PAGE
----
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21/03/2019 – Martin Auerbach’s column — auf Deutsch lesen

A point of view

When will the authorities finally start accepting responsibility again, and when will brave members of staff start making helpful and productive decisions?

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Martin Auerbach, Chief Executive Officer of the German Home Textiles Federation (Verband der Deutschen Heimtextilien-Industrie e.V.) © Verband der Deutschen Heimtextilien-Industrie

 

It has been an observable phenomenon for many years that staff employed in public authorities duck out of making any clear statements. It is something that affects not only federal bodies but also regional supervisory authorities. Instead of taking responsibility and making a definitive statement that would constitute a reliable basis for business decisions, they happily serve up a non-committal assessment that does not even approach the core of the issue and is thus quite unhelpful. Alternatively, they may mention their own lack of authority on the matter or refer one to other public bodies.

An incredible flood of regulations

Increasingly, German businesses are being choked by the sheer flood of regulations. Amongst our members, the need for self-regulation is reaching a level where the cost of fulfilling it represents a far from insignificant proportion of the calculated price.

It is undoubtedly right that in terms of health and safety at work, employee protection should be given top priority. Consumers, too, need protecting from harmful products. But given this, it must also be the role of the authorities to ensure clarity in areas such as legally compliant safety labelling for products. Sadly, the reality is somewhat different: even qualified and specialist employees of professional associations are regularly fobbed off with pointless information, or the bodies they have called for clarification draw attention to their own lack of authority in the matter. Things become particularly interesting when two public bodies each try to pin responsibility on the other, as the Federal Ministry for the Environment and the Federal Institute for Occupational Safety and Health did in the case of what was then the new Biocides Regulation.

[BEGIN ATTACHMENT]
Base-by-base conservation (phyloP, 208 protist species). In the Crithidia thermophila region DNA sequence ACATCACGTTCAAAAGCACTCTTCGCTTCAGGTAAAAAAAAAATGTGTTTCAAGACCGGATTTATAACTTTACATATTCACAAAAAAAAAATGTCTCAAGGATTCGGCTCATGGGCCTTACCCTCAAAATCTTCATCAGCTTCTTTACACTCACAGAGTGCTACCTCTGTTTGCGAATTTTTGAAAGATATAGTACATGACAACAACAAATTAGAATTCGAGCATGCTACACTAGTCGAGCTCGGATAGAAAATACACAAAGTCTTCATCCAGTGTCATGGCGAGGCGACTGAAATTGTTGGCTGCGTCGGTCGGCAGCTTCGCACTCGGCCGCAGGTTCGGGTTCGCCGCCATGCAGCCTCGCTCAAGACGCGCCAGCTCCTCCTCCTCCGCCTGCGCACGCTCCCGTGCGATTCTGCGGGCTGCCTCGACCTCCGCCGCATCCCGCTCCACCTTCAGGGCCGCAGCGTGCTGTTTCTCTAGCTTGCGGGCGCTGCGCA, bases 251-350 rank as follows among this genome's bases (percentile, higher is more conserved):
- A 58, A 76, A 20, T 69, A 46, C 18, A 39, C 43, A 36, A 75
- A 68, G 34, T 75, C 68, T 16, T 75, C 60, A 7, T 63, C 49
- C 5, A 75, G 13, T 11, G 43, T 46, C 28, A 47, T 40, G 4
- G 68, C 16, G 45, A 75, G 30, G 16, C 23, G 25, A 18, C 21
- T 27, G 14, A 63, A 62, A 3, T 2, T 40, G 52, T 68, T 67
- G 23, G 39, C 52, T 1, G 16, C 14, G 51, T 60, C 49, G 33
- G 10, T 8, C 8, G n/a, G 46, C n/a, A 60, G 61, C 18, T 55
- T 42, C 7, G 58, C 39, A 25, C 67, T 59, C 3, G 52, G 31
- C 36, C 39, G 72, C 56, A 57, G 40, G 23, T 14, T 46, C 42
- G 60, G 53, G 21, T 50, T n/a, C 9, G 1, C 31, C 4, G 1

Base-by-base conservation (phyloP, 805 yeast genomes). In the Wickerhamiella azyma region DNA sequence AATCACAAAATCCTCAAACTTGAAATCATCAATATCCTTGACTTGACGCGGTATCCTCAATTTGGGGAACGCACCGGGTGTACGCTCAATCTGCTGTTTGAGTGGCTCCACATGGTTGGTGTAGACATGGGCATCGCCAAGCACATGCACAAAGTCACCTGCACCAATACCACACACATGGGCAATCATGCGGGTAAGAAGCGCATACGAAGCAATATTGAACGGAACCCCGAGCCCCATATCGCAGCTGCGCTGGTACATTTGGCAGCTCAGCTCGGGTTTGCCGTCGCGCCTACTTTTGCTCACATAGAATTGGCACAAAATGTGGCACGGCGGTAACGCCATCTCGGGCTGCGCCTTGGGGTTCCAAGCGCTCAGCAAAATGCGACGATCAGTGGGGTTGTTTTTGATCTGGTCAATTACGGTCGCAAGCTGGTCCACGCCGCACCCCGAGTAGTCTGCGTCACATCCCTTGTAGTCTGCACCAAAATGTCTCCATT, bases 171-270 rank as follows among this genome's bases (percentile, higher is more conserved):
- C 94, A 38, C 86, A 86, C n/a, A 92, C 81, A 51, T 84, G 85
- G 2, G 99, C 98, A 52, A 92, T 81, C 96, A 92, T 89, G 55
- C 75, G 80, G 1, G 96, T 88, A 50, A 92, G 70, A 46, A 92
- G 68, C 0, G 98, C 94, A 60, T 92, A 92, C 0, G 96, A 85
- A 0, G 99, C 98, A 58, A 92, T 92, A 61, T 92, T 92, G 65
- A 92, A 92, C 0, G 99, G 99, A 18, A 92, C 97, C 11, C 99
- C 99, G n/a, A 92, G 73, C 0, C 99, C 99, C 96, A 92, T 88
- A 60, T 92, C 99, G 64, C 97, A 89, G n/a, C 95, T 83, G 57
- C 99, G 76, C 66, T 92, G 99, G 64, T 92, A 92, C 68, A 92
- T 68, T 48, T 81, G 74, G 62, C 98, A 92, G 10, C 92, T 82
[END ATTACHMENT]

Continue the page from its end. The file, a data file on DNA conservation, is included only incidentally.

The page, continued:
Responsibilities?

Just as frustrating as a non-decision is a negative decision reached purely on the grounds of an arbitrarily strict rather than favourable interpretation of a regulation. And then you have committees in one of the German states bringing out a set of guidelines for the regional regulatory bodies relating to a federal statute – guidelines that ultimately contradict the unambiguous wording of the Act, even though it is the national authorities rather than the individual states that are responsible for federal law.

Do not brake, but support!

Doubtless there are also examples of the opposite. In our daily work of providing advice, however, our experience of the authorities is that they tend to act as brakes rather than providing support. In our view, the latter is what the authorities ought to be, since our prosperity depends, after all, on economic performance.

There is an urgent need in our public bodies for more people who trust themselves to take responsibility, and to make decisions with conviction and with a healthy degree of common sense. Regrettably, seeking never to make a mistake is a traditionally German characteristic. This calls to mind an old joke about public authorities: put in a lot of work and you will make lots of mistakes; if you do little work you will make few mistakes, and if you do no work at all you will make none. And those who make no mistakes get promoted.

Martin Auerbach, Hauptgeschäftsführer Verband der Deutschen Heimtextilien-Industrie e.V.